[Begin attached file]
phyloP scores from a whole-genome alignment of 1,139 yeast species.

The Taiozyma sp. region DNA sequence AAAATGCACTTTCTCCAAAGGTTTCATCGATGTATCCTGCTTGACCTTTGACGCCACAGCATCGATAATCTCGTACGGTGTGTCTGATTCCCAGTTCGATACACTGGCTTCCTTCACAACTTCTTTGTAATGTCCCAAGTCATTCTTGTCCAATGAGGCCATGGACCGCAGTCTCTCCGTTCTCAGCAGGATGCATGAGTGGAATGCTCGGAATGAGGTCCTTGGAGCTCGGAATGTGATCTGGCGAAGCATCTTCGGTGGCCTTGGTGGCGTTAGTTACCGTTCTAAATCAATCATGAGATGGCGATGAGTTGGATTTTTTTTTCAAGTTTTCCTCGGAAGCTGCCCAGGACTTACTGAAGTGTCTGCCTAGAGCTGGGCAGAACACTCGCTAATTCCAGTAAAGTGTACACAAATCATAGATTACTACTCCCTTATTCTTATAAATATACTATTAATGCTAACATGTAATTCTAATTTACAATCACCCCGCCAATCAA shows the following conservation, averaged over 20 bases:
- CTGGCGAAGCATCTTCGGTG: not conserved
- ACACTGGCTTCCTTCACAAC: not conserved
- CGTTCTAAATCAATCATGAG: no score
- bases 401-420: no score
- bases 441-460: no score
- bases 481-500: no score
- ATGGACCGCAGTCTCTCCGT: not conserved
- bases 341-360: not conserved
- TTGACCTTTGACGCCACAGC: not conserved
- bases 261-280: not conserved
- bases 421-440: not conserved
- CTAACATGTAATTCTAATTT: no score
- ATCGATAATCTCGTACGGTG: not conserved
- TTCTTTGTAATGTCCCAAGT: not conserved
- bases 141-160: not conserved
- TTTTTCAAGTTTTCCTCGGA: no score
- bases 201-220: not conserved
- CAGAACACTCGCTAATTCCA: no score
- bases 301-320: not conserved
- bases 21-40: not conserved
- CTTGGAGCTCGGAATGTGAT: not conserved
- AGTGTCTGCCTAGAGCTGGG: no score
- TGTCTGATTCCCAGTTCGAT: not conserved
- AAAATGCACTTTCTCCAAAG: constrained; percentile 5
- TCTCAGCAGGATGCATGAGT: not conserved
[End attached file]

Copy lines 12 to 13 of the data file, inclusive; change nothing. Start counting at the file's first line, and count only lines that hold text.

- bases 261-280: not conserved
- bases 421-440: not conserved